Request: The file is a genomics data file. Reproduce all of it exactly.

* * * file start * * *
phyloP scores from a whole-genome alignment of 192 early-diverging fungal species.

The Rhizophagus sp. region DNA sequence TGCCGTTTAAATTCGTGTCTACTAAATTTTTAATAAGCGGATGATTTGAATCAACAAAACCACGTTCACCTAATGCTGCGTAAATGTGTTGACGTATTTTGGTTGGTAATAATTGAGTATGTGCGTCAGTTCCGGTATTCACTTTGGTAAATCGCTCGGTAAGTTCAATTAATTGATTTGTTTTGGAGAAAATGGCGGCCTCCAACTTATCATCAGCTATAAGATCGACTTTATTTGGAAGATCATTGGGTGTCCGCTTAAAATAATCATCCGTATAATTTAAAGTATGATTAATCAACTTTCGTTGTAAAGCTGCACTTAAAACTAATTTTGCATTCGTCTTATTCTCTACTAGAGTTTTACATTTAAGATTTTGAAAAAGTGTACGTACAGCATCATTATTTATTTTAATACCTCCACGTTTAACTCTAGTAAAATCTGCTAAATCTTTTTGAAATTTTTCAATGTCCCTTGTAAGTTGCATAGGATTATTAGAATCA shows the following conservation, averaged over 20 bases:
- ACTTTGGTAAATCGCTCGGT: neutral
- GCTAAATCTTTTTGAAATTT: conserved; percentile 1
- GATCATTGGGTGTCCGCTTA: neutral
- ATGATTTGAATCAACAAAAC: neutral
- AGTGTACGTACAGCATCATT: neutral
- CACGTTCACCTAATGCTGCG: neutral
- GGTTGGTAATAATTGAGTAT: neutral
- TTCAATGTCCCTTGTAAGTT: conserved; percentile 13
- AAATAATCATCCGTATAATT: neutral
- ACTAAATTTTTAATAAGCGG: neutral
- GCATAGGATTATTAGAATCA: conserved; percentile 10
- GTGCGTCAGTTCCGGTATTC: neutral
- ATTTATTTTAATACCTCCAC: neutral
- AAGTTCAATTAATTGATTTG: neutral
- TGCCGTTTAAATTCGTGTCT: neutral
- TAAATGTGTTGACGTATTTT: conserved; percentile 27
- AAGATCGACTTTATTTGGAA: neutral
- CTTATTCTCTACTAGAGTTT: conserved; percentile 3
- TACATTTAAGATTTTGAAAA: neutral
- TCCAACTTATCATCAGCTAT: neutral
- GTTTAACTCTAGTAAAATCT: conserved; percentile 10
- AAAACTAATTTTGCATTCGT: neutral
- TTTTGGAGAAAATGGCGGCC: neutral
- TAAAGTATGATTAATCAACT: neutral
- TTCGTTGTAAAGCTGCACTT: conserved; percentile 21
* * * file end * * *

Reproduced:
phyloP scores from a whole-genome alignment of 192 early-diverging fungal species.

The Rhizophagus sp. region DNA sequence TGCCGTTTAAATTCGTGTCTACTAAATTTTTAATAAGCGGATGATTTGAATCAACAAAACCACGTTCACCTAATGCTGCGTAAATGTGTTGACGTATTTTGGTTGGTAATAATTGAGTATGTGCGTCAGTTCCGGTATTCACTTTGGTAAATCGCTCGGTAAGTTCAATTAATTGATTTGTTTTGGAGAAAATGGCGGCCTCCAACTTATCATCAGCTATAAGATCGACTTTATTTGGAAGATCATTGGGTGTCCGCTTAAAATAATCATCCGTATAATTTAAAGTATGATTAATCAACTTTCGTTGTAAAGCTGCACTTAAAACTAATTTTGCATTCGTCTTATTCTCTACTAGAGTTTTACATTTAAGATTTTGAAAAAGTGTACGTACAGCATCATTATTTATTTTAATACCTCCACGTTTAACTCTAGTAAAATCTGCTAAATCTTTTTGAAATTTTTCAATGTCCCTTGTAAGTTGCATAGGATTATTAGAATCA shows the following conservation, averaged over 20 bases:
- ACTTTGGTAAATCGCTCGGT: neutral
- GCTAAATCTTTTTGAAATTT: conserved; percentile 1
- GATCATTGGGTGTCCGCTTA: neutral
- ATGATTTGAATCAACAAAAC: neutral
- AGTGTACGTACAGCATCATT: neutral
- CACGTTCACCTAATGCTGCG: neutral
- GGTTGGTAATAATTGAGTAT: neutral
- TTCAATGTCCCTTGTAAGTT: conserved; percentile 13
- AAATAATCATCCGTATAATT: neutral
- ACTAAATTTTTAATAAGCGG: neutral
- GCATAGGATTATTAGAATCA: conserved; percentile 10
- GTGCGTCAGTTCCGGTATTC: neutral
- ATTTATTTTAATACCTCCAC: neutral
- AAGTTCAATTAATTGATTTG: neutral
- TGCCGTTTAAATTCGTGTCT: neutral
- TAAATGTGTTGACGTATTTT: conserved; percentile 27
- AAGATCGACTTTATTTGGAA: neutral
- CTTATTCTCTACTAGAGTTT: conserved; percentile 3
- TACATTTAAGATTTTGAAAA: neutral
- TCCAACTTATCATCAGCTAT: neutral
- GTTTAACTCTAGTAAAATCT: conserved; percentile 10
- AAAACTAATTTTGCATTCGT: neutral
- TTTTGGAGAAAATGGCGGCC: neutral
- TAAAGTATGATTAATCAACT: neutral
- TTCGTTGTAAAGCTGCACTT: conserved; percentile 21